Appearance May be Deceiving
Environmental and disease issues from each growing season, combined with potential storage challenges postharvest, can lead to seed beans with poor appearance. However, poor appearance is not necessarily an indicator of poor quality. Likewise, unblemished seed can have poor germination. Conditions such as drought, aphids, bean leaf beetles, a quick harvest drydown, viruses, and other pathogens may lead to various conditions that can cause poor seed appearance.
Low harvest moisture can increase the chances of mechanical damage from handling during conditioning and packaging. Excess moisture in bins can contribute to surface mold on seed. Germination rate, not appearance, should be the focus as several conditions that cause poor seed appearance and surface mold do NOT affect germination. Soybean seed appearance problems that can occur include:
Seed coat damage can occur during harvest and handling when seed is dry and humidity is extremely low. Seed should be handled gently to reduce mechanical damage.
Growth marks usually result when the seed coat does not close completely. The cause is not entirely understood but is believed to result when the seed embryo develops faster than the seed coat.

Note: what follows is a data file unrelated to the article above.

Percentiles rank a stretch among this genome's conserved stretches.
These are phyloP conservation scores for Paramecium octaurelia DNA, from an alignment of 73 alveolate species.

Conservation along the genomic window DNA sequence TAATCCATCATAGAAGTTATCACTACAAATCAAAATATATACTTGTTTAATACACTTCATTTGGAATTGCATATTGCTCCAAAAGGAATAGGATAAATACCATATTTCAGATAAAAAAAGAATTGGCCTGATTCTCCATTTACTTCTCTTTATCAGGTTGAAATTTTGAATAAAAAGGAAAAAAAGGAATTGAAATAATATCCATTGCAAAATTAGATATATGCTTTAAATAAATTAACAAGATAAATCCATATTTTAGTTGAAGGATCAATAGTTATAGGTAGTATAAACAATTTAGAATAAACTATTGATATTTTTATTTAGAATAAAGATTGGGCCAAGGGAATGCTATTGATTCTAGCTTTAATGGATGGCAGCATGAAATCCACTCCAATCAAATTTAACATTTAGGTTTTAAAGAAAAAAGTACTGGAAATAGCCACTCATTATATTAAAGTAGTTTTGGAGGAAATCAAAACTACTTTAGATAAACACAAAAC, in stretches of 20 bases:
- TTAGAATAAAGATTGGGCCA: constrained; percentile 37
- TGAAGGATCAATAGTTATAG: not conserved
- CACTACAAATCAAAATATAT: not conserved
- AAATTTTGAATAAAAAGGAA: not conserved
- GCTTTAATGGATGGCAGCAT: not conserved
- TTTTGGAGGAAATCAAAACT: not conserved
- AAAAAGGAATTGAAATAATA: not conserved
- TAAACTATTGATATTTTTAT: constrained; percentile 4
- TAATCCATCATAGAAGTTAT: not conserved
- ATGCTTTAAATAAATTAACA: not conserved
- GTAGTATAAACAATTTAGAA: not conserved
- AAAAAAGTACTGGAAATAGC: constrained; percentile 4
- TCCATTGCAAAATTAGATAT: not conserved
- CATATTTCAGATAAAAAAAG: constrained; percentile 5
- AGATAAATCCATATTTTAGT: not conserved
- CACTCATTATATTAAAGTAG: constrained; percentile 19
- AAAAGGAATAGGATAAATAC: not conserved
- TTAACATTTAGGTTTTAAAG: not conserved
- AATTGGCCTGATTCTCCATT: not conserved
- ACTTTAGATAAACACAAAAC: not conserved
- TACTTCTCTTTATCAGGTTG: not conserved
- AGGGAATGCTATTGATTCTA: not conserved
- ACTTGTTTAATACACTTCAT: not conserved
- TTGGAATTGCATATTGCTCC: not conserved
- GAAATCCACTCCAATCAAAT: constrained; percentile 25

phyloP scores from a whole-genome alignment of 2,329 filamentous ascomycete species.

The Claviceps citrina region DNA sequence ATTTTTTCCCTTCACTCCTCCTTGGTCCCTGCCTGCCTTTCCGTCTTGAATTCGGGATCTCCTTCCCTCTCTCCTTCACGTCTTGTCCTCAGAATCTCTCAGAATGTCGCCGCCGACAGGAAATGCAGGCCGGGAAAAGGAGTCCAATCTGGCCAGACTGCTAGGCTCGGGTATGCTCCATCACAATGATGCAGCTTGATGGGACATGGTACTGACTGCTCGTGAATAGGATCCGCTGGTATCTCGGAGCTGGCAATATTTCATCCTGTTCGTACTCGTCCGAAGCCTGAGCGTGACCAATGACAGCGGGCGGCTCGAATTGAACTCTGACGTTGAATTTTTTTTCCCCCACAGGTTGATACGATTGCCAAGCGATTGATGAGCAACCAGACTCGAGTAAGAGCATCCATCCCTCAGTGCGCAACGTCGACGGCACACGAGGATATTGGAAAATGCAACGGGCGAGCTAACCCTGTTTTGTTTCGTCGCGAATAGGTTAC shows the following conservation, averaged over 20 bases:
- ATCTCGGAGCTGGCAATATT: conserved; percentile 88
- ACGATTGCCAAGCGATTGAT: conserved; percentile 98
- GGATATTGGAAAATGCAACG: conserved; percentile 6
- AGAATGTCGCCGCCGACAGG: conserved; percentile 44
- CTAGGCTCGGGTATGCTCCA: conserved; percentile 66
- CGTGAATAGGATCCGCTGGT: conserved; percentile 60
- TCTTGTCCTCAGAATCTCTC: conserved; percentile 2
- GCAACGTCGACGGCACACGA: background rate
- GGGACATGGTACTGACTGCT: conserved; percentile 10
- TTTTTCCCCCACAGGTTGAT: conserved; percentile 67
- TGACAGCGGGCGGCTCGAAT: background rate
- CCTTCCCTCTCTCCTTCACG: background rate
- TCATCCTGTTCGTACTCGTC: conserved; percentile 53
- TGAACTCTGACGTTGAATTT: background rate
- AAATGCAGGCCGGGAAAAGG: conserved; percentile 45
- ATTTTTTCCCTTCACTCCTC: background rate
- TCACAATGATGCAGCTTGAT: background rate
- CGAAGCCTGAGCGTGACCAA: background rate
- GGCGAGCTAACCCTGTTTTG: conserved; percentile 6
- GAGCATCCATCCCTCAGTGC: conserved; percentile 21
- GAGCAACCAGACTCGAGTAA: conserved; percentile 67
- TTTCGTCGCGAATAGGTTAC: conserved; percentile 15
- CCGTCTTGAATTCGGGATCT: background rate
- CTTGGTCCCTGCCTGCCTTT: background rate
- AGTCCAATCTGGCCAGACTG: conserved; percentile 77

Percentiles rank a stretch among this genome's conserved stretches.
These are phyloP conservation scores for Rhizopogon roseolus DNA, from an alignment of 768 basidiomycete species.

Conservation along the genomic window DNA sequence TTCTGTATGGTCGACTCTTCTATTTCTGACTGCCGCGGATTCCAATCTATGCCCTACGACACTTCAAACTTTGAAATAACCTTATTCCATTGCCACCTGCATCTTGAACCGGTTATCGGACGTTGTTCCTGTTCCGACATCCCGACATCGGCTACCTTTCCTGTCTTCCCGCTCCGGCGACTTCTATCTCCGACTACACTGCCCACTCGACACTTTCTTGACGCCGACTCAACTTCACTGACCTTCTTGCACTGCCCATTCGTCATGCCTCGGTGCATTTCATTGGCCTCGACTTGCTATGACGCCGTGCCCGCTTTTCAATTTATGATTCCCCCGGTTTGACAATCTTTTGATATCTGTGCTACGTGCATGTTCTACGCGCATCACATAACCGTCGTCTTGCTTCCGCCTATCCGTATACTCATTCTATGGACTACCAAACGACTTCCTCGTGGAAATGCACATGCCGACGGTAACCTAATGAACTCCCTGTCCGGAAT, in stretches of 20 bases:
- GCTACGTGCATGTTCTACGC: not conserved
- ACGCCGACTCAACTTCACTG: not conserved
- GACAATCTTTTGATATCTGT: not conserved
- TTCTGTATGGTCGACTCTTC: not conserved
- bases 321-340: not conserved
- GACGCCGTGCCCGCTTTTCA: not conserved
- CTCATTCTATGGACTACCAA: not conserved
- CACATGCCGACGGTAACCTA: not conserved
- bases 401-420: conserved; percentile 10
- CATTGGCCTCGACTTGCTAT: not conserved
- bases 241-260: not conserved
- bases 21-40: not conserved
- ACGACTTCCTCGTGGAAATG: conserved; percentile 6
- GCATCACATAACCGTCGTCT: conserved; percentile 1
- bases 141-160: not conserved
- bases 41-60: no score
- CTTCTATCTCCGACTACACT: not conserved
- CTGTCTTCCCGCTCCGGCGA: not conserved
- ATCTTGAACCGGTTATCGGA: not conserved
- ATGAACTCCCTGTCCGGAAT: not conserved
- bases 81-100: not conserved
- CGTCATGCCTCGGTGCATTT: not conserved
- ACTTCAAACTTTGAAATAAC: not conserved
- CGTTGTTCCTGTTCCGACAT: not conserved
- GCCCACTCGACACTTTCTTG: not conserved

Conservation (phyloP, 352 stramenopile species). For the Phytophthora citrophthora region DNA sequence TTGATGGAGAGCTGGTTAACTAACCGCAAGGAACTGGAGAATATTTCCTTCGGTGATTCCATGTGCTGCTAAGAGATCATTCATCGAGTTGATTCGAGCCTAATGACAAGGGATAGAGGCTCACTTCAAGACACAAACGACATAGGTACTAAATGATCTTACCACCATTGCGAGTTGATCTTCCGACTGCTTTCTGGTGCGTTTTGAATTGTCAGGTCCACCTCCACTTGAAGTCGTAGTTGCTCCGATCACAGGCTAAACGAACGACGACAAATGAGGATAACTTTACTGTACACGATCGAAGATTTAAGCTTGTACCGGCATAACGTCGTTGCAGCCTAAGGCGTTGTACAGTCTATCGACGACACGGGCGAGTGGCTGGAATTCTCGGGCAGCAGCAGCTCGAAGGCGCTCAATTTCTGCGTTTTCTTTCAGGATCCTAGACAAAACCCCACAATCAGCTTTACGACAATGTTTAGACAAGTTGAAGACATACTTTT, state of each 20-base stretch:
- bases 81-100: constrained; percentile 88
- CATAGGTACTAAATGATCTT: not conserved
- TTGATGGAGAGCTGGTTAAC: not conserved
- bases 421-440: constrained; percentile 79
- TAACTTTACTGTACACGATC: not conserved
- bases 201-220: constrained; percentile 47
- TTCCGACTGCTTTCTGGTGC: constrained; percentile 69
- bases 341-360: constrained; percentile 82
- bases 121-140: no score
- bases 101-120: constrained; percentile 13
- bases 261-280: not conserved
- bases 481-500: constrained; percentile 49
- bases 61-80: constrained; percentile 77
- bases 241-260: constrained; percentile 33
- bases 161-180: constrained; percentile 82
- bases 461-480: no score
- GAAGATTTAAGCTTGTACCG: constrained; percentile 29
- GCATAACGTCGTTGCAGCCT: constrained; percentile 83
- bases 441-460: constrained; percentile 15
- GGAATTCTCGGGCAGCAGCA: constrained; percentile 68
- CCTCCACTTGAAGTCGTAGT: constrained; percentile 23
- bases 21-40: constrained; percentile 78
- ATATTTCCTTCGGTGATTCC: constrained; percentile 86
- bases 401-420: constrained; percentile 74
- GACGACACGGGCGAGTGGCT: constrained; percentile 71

Bleeding hilum, also known as seed coat mottling, can be caused by specific genetics, stresses during seed development, or by soybean mosaic virus. Bleeding hilum does not indicate that the virus is present in the seed. Transmission of the soybean mosaic virus from seed to plant may be less than five percent.1
Purple seed stain occurs when the fungus Cercospora kikuchii causes a purple seed discoloration (Figure 1). In cases with mild seed infection, the coat may be shed before seedling infection can occur. In more severe cases, it can be transmitted from the seed coat to the seedling at germination and the infected seedlings may show a reduction in growth. Soybean seed treatments can help prevent transmission of the fungus to the seedling.2